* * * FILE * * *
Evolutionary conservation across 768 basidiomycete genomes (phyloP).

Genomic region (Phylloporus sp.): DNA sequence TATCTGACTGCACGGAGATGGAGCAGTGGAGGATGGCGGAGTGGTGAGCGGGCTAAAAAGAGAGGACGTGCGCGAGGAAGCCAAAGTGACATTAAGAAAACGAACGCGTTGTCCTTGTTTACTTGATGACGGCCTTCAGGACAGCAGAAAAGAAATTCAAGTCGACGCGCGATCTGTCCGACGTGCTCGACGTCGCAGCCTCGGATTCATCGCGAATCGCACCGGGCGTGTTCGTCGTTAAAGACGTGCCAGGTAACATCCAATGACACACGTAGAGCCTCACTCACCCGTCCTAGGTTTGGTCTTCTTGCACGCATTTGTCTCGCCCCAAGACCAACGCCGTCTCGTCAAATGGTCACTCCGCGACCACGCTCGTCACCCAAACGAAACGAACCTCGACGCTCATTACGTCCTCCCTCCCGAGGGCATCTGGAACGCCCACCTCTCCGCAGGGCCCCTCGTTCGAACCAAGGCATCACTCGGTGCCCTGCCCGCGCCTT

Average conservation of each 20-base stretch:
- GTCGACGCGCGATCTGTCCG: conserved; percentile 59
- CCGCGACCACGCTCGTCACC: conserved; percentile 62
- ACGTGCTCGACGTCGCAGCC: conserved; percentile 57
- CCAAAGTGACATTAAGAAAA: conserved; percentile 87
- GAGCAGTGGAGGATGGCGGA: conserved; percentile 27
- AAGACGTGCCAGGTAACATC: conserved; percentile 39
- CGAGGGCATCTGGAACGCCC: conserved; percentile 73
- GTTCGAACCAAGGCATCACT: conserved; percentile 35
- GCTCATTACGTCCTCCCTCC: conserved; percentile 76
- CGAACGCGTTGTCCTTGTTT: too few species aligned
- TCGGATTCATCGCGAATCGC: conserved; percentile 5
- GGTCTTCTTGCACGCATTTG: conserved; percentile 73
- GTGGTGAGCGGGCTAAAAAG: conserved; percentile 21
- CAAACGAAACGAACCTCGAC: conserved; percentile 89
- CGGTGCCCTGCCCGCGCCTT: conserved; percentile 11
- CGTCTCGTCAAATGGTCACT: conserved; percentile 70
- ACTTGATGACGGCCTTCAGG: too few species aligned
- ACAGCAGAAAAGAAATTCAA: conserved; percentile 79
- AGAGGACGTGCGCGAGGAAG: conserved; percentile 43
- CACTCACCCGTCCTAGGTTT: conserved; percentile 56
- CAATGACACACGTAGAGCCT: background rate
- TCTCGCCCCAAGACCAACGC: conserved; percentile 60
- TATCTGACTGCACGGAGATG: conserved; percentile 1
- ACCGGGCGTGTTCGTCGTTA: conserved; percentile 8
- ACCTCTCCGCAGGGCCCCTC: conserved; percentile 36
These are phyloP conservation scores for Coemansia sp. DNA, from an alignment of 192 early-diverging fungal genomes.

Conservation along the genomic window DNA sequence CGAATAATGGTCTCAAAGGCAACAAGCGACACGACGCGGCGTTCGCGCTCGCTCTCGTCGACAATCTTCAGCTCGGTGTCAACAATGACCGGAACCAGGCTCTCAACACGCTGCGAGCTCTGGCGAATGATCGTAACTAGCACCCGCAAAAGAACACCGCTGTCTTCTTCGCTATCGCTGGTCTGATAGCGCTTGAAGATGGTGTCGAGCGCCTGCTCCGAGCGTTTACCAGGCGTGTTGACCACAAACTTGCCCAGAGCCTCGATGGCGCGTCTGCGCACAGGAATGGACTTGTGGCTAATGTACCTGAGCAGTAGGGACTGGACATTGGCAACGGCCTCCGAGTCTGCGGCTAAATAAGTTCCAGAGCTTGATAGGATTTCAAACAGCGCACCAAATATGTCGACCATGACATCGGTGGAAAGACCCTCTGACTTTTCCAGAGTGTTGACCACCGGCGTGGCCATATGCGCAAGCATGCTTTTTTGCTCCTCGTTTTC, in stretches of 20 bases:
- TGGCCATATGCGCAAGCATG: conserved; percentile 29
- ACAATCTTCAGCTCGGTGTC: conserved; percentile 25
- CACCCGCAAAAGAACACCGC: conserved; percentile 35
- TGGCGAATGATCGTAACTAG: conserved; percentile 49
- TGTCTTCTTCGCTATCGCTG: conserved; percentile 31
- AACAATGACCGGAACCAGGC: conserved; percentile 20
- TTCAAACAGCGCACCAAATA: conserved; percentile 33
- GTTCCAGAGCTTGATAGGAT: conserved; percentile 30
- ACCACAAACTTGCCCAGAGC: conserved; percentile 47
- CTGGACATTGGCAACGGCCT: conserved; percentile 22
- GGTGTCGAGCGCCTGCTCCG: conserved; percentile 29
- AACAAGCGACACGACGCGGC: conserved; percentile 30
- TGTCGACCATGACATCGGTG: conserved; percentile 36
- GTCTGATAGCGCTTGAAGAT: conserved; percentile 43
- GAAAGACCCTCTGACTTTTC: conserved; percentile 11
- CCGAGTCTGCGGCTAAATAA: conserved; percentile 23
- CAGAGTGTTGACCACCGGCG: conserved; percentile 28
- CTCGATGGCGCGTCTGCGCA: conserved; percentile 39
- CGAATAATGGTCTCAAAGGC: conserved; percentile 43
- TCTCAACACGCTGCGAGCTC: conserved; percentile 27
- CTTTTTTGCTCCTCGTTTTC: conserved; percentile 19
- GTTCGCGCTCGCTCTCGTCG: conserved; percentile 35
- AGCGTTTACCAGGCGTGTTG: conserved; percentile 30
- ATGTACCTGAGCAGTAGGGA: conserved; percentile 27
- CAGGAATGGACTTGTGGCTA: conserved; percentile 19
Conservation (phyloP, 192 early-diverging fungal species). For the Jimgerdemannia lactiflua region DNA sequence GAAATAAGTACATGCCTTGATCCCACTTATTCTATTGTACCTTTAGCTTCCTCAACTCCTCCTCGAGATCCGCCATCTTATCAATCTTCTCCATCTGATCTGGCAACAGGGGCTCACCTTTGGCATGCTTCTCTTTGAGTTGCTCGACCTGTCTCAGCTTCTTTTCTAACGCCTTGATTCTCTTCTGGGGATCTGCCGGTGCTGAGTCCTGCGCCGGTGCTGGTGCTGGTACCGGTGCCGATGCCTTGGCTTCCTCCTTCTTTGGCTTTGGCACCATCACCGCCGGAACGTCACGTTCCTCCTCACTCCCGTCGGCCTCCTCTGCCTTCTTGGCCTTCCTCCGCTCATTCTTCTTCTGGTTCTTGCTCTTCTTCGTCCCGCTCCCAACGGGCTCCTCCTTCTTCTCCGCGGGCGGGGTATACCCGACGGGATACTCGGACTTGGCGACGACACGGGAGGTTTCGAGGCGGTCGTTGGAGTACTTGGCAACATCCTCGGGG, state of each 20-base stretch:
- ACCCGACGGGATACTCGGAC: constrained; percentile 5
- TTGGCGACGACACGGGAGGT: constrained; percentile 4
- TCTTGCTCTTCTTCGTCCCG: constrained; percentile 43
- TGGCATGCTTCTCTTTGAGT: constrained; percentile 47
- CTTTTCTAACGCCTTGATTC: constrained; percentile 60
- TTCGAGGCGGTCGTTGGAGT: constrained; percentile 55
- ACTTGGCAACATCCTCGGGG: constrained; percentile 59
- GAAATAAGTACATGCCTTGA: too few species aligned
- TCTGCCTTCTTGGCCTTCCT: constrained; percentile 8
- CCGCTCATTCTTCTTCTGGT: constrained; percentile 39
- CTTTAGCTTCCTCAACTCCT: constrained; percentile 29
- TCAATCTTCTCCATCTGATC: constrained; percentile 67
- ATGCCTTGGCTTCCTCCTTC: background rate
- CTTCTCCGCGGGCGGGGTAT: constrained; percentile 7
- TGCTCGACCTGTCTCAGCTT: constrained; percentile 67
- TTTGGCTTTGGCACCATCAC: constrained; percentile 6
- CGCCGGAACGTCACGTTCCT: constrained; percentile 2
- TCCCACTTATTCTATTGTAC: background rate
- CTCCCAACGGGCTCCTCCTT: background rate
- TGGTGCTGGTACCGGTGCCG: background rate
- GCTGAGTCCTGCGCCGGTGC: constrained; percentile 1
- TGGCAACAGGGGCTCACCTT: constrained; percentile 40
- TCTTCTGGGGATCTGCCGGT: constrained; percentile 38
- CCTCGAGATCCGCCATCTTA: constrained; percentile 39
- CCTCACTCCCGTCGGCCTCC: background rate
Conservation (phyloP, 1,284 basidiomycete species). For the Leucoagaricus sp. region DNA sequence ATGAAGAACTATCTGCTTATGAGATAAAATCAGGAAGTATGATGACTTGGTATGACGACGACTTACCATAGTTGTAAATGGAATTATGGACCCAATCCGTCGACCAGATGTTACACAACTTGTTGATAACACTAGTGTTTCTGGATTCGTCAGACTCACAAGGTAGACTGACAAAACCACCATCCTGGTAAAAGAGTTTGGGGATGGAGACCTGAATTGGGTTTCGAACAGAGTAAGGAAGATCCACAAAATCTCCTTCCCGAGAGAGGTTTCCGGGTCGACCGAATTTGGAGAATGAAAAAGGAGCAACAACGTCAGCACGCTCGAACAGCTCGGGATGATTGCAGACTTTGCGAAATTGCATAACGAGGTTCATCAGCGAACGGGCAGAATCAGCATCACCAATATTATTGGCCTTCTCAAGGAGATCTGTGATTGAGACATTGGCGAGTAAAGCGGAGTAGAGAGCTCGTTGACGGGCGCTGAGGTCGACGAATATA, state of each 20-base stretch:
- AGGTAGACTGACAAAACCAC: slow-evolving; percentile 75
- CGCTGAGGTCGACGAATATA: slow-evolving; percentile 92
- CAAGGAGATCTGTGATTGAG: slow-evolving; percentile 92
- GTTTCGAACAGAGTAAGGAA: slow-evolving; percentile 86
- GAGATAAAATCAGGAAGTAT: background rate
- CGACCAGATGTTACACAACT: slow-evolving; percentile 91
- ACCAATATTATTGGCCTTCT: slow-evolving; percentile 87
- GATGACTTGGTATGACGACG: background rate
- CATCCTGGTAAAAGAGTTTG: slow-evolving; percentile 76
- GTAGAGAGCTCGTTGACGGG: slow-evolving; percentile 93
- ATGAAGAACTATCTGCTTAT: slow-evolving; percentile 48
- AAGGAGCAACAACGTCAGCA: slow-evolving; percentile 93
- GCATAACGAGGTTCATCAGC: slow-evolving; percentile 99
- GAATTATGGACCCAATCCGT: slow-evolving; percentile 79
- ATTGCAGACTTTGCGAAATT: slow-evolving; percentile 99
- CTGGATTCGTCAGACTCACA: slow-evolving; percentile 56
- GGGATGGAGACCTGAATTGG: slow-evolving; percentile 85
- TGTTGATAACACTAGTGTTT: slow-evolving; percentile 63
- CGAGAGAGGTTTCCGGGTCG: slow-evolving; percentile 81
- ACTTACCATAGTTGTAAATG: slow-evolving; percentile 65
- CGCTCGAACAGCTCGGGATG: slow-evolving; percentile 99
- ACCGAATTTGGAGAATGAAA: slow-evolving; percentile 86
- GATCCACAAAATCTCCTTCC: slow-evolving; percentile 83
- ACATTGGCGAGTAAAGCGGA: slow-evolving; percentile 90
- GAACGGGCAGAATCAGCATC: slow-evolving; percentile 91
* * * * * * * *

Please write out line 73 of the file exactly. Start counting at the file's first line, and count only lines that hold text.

- CGCCGGAACGTCACGTTCCT: constrained; percentile 2